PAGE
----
From "Ava: My Story" "Now, I can sing. I do not expect to be taken for Maria Callas, Ella Fitzgerald, or Lena Home, but I can carry a tune well enough for the likes of Artie Shaw to feel safe offering to put me in front of his orchestra. But since Julie's two songs, "Bill" and "Can't Help Loving That Man," are so beloved by everyone, I decided to work as hard as I could to fit the bill. I even found this marvelous teacher, who'd worked with both Lena and Dorothy Dandridge, and we slaved away for several weeks and produced a test record of those two songs. Then, rather nervously, I took my life into my hands and gave the record to Arthur Freed himself, God Almighty of musical productions. I don't think the son of a bitch ever even listened to it He just put it on a shelf and delivered the usual studio ultimatum:

"Now, listen, Ava, you can't sing and you're among professional singers."

So that settled that one. Or did it? Because the singer they'd chosen to dub my singing had a high, rather tiny voice, totally inappropriate when it was paired with my own speaking voice. The studio spent thousands and thousands of dollars and used the full MGM orchestra trying to get this poor girl right. I mean, there was nothing wrong with her in the first place, except for the obvious fact that she wasn't me. Finally, they got Annette Warren, this gal who used to do a lot of my singing off-screen, and they substituted her voice for mine. So my Southern twang suddenly stops talking and her soprano starts singing - hell, what a mess.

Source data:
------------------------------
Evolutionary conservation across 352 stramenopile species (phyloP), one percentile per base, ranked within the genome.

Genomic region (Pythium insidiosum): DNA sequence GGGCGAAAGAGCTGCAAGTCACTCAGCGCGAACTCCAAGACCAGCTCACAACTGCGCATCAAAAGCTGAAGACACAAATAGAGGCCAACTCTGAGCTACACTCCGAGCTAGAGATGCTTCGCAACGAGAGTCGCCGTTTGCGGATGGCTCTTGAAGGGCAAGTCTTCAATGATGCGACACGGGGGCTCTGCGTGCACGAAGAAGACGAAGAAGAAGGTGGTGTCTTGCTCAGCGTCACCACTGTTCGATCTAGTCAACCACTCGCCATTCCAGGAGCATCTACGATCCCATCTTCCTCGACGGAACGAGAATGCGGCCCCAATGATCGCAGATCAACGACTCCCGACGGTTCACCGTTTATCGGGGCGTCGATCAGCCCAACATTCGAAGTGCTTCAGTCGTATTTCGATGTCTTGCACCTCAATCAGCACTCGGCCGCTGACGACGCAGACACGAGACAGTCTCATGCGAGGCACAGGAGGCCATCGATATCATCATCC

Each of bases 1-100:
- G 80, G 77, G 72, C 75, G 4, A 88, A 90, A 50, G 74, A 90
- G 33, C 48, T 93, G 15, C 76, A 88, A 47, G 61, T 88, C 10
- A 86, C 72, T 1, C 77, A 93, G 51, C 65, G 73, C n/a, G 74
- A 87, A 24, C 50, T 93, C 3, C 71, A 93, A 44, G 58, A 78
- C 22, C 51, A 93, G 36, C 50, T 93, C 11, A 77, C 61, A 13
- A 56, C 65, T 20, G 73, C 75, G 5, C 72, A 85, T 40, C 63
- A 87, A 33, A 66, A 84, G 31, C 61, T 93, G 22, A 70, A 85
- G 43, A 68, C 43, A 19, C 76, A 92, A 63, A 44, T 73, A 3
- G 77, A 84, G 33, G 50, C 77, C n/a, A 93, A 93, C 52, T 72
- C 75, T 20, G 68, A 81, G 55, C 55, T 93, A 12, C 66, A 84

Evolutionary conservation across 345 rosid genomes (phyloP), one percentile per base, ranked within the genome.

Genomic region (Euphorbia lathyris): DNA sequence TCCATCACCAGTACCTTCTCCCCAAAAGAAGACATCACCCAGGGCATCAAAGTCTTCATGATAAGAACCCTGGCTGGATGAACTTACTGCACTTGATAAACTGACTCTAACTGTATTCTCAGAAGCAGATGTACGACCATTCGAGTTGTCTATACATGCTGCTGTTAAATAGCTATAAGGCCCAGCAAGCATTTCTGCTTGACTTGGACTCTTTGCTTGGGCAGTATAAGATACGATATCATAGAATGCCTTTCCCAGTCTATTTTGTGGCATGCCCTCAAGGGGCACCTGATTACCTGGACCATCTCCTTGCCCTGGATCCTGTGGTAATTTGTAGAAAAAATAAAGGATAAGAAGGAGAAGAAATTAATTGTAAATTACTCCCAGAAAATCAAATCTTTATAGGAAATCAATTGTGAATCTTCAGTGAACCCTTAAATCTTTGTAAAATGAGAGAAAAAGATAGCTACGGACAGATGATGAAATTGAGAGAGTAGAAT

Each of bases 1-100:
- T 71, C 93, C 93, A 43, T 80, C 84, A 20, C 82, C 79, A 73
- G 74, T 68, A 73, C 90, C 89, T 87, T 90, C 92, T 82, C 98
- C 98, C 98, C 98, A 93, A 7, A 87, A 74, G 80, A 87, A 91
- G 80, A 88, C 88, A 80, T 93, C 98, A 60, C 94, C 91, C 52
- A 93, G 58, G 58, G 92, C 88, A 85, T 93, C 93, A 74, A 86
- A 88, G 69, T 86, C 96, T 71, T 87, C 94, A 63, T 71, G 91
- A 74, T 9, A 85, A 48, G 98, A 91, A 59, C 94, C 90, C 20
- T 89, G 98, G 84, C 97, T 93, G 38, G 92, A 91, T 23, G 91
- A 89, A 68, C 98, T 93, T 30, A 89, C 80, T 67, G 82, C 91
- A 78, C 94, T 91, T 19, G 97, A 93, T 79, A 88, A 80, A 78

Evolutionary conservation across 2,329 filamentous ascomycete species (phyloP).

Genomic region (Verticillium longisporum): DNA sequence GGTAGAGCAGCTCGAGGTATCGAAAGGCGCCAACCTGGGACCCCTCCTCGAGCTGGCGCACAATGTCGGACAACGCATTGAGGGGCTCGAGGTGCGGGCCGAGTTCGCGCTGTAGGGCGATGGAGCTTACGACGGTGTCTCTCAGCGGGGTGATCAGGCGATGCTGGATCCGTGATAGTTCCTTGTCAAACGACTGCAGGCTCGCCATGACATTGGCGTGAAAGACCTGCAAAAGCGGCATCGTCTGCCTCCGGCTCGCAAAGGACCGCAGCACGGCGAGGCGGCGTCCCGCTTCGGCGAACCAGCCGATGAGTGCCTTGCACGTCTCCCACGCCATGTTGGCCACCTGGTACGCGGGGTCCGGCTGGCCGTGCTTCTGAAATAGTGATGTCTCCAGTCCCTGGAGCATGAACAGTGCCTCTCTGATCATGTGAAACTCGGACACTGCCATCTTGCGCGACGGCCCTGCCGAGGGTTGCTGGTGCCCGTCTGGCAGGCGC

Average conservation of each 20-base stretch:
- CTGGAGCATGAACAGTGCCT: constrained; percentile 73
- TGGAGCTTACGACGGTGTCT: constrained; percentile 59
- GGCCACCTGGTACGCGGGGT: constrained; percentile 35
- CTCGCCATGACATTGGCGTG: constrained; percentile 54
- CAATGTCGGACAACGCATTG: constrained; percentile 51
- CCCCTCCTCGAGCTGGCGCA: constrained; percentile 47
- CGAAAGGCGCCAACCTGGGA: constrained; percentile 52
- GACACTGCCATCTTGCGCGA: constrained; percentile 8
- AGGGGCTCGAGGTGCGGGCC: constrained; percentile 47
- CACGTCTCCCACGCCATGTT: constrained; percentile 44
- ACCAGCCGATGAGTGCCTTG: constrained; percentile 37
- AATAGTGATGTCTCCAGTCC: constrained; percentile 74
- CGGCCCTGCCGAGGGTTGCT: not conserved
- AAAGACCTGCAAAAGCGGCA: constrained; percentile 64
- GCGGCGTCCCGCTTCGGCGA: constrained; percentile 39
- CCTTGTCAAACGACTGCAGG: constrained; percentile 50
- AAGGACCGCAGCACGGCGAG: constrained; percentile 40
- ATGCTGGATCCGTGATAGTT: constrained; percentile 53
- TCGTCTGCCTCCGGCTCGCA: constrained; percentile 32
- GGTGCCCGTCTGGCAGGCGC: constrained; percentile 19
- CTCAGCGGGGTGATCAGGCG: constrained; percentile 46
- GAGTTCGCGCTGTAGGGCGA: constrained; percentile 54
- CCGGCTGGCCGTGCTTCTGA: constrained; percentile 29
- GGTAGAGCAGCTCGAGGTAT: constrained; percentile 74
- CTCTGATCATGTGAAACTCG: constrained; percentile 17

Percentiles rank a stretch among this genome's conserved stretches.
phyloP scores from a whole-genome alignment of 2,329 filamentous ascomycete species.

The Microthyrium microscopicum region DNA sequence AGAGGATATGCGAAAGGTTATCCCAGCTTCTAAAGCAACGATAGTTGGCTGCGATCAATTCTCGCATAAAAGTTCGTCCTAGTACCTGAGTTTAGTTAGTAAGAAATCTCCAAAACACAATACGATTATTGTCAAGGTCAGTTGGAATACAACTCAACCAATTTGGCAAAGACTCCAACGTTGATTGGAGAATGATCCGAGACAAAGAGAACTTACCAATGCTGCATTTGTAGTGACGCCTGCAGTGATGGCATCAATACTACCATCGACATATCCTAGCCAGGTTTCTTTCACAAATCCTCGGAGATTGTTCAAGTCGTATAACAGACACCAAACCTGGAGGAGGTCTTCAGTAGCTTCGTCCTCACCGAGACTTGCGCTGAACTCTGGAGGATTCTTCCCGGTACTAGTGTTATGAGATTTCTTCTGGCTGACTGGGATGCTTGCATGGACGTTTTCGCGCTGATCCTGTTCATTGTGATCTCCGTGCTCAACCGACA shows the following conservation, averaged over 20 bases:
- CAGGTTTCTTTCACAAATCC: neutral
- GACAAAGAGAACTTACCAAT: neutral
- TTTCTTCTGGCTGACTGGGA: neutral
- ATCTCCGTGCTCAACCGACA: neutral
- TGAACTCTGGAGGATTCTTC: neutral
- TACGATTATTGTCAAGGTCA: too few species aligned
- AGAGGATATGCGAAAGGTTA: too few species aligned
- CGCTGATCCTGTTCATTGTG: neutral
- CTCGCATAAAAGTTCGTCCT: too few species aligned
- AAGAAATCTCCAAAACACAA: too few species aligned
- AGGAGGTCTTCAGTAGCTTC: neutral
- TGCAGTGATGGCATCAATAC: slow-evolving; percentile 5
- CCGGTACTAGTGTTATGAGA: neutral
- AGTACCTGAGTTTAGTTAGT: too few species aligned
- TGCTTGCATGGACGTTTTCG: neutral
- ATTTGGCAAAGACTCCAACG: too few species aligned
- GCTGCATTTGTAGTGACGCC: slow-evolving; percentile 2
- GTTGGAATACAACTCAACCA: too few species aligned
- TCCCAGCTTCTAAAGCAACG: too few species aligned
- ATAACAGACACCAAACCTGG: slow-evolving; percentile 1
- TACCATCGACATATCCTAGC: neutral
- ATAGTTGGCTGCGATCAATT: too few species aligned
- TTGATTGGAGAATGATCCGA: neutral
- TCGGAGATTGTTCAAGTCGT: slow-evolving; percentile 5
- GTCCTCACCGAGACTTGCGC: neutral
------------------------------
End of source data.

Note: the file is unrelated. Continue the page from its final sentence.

When it came to the album version of the movie, things got even worse. Being a great fan of Lena's, I had copied her phrasing, note for note, on my test record. So they took my record imitating Lena and put earphones on her so she could sing the songs copying me copying her. But Metro soon found out that they couldn't legally release the album with my name and image, as they called it, without my voice being part of the package. So then I used earphones to try to record my voice over her voice, which had been recorded over my voice imitating her.

I did it note for note, they wiped Lena's voice off the album, and the record was a success.

That's the way they worked in those days. And I still get goddamn royalties on the thing!"